- Paperback: 192 pages
- Publisher: Portobello Books Ltd; New edition edition (14 Jun. 2007)
- Language: English
- ISBN-10: 1846270553
- ISBN-13: 978-1846270550
- Product Dimensions: 12.9 x 1.5 x 19.8 cm
- Average Customer Review: 3.8 out of 5 stars See all reviews (5 customer reviews)
- Amazon Bestsellers Rank: 1,744,276 in Books (See Top 100 in Books)
Timothy's Book: Notes of an English Country Tortoise Paperback – 14 Jun 2007
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"Against many kinds of odds, Timothy's Book seduces and succeeds.
Klinkenborg makes something original and beguiling from his sources." -- The Independent
"Klinkenborg gives Timothy powers of observation equal to his owner's and a
stiff philosophical mindset, hard shell, charm and slow humour.' -- The Guardian
Written with precision...Klinkenborg captures the essence of how England's rural societies were -- The English Garden
`It's surreal, funny and sometimes achingly sad.' -- The Times
`Klinkenborg has constructed probably the most comprehensive biography yet
of an 18th-century tortoise.' -- The Observer Review
`This quaint and charming tortoise-eye-view of all the delights of the
Hampshire countryside is utterly enchanting.' -- The Good Book Guide
American author Klinkenborg is obviously steeped in White and has used his immense knowledge to produce a charming, fascinating book -- `Booksellers' Choice for October', The Bookseller
An evocative study in time and lack of motion...charming...invites one to take stock of pleasures of the countryside -- Country Life
It is evocative, and elegantly, succinctly, beautifully written, full of wisdom and strangeness. -- Susan Hill
[Timothy's] "stoic progress" is painstakingly described, both in White's systematic terms, and in Timothy's more poetic way...charming language -- Pick of the Paperbacks" The Daily Telegraph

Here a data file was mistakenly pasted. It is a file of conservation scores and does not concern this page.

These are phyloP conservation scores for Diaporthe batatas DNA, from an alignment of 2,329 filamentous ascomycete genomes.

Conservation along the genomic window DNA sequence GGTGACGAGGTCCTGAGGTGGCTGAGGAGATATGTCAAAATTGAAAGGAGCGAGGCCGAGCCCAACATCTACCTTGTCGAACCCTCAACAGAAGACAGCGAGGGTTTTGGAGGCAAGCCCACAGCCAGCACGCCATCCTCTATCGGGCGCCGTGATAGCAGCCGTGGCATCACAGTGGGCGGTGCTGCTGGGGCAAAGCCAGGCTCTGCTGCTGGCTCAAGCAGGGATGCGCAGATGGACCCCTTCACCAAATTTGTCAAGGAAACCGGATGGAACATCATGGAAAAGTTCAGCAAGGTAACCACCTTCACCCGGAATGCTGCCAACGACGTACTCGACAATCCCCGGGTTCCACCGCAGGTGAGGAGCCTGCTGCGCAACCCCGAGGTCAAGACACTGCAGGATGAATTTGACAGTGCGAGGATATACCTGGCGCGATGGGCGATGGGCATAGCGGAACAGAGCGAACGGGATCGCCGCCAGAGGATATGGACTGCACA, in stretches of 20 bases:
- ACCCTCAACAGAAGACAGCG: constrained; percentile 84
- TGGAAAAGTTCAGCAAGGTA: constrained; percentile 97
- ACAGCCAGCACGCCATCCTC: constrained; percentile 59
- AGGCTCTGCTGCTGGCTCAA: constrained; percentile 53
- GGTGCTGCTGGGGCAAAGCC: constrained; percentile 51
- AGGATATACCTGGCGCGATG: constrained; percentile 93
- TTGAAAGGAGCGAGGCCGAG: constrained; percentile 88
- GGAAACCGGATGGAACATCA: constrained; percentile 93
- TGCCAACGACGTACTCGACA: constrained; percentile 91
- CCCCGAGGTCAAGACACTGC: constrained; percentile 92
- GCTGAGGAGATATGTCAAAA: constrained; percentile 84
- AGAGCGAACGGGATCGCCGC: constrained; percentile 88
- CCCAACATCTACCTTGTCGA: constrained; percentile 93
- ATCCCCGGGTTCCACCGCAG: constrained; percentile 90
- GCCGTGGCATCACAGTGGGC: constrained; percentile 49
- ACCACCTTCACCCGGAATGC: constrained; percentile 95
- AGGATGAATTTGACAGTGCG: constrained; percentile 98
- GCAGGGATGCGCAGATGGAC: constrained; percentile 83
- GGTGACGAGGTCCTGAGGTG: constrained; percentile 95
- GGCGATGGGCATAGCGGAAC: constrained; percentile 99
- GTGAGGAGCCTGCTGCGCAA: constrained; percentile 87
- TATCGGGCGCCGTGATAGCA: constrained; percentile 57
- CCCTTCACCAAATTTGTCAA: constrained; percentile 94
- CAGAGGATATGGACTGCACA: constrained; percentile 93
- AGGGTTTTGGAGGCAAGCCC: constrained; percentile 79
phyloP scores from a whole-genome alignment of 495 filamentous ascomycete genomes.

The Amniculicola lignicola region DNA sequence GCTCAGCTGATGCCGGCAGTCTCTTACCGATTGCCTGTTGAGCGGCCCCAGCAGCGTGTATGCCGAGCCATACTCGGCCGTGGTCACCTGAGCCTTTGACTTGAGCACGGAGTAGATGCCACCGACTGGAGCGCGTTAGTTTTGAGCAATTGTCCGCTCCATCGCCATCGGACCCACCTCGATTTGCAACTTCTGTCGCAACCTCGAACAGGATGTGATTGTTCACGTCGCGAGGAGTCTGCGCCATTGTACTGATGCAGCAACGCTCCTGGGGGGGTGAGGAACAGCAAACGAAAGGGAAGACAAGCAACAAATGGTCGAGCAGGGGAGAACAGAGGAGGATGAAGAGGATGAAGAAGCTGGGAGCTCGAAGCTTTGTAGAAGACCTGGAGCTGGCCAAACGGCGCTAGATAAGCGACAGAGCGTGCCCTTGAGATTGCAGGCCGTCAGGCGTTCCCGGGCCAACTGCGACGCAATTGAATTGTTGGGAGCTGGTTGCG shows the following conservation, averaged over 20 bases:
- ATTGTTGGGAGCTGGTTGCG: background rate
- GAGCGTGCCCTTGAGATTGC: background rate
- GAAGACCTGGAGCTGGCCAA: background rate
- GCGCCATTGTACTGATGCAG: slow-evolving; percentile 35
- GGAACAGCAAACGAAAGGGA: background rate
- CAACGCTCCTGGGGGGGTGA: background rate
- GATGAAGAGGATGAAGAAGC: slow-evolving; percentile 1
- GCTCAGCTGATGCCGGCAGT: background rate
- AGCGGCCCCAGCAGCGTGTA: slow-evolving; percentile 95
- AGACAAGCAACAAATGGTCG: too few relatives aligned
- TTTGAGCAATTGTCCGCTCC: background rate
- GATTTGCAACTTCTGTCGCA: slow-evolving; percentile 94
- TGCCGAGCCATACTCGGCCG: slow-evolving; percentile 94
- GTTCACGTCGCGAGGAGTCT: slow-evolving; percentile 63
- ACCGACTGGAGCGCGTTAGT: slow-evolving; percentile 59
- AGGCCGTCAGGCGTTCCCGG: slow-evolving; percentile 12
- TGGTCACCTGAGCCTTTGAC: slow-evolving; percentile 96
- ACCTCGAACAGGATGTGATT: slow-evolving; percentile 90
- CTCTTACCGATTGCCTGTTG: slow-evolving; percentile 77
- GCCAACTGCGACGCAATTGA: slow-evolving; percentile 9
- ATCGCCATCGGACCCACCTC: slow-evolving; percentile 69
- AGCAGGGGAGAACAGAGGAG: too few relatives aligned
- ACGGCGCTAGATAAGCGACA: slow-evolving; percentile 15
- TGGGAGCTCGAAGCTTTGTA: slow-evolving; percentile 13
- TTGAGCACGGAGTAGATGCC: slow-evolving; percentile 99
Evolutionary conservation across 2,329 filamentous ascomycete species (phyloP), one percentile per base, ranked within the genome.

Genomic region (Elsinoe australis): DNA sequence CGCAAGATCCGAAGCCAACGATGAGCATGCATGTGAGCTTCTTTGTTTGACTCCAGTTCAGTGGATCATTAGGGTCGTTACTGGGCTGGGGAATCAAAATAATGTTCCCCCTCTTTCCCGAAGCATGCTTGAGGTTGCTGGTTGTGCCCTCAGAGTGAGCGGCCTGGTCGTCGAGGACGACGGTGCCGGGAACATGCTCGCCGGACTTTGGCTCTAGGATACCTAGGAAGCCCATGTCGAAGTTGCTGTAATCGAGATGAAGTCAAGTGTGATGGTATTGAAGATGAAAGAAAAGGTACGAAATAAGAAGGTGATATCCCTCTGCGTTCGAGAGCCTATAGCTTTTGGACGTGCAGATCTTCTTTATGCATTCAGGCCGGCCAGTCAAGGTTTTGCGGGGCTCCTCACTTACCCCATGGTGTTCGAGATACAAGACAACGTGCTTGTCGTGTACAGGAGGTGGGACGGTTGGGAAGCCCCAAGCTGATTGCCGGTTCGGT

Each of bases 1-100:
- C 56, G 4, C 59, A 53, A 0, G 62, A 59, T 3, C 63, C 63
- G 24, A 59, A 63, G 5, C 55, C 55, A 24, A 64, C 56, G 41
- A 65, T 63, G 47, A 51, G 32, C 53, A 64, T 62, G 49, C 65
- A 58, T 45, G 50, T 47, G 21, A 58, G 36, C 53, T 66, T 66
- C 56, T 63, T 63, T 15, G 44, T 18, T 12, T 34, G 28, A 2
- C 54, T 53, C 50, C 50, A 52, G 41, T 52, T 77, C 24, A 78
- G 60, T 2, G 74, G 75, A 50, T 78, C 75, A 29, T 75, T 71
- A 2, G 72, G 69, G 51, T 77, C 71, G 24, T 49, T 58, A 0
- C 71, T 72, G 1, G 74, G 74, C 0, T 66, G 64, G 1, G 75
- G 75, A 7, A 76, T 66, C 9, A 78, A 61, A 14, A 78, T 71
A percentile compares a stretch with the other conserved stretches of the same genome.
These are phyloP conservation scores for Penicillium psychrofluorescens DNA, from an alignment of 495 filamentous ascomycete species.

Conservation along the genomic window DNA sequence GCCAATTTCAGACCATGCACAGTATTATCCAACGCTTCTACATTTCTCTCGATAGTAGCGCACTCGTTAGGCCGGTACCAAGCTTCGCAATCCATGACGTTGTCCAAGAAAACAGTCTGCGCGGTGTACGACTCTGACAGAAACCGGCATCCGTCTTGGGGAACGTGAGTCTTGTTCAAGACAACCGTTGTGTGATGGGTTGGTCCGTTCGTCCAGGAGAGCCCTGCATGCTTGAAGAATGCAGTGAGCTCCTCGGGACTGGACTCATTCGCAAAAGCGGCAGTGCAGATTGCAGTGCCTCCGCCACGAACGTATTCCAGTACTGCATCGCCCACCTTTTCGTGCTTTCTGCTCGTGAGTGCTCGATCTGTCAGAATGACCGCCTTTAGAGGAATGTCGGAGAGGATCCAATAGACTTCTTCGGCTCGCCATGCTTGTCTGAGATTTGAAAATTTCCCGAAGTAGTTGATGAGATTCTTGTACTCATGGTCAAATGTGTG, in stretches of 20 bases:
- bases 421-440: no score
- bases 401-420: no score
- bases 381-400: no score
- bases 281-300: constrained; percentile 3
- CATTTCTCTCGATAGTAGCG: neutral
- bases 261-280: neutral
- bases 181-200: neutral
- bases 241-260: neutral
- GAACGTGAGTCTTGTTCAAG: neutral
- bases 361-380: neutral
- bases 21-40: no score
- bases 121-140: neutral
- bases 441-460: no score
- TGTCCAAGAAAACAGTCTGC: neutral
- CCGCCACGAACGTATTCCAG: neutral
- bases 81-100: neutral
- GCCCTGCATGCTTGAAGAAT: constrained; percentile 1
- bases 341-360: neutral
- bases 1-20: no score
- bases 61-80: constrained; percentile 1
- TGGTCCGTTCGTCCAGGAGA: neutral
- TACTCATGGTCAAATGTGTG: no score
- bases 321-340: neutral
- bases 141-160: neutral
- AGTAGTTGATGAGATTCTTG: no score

About the Author
VERLYN KLINKENBORG is the author of three previous books: Making Hay, The Last Fine Time and The Rural Life. He is on the editorial board of the New York Times, and he lives on a farm in upstate New York with his wife.
Top Customer Reviews
The danger of a fictional device such as having a tortoise for a narrator is that it could come to seem whimsical over the course of an entire novel, but the way that the author slyly reverses the sometimes arrogant human observation of the natural world, to present nature's view of humanity, is wonderfully done, and in the end Klingenborg succeeds in creating not only a sympathetic historical character, with a voice and personality all his own, but a powerful ecological fable for our times.
Looking through the eyes of Timothy- Gilbert White's tortoise, we see a different perception of Selbourne so widely recounted through Gilbert White's own writing. This book ran the risk of coming across as twee and sickly, but the book is written sensitively and with great understanding and admiration for Timothy the tortoise.
Timothy notes the behaviours of those living in Selbourne and others who enter his life- just as Gibert White observed the behaviour of the flora and fauna around him. You can not help but empathise with this creature who sees things with humour, honesty and respect and highlights the differences between him and many of the villagers.
This book is written beautifully and allows the reader to stop and really reflect on the world in which Timothy lived- a far cry from his natural habitat, and reflect also on why it was thought acceptable and such a spectacle to remove an animal from this and move him to a village in Hampshire. There are thought provoking ethical strands running through this book and I found it easy to engage with these throughout.
I highly recommend this book and I defy anyone to not have admiration for such an incredible species once reading it.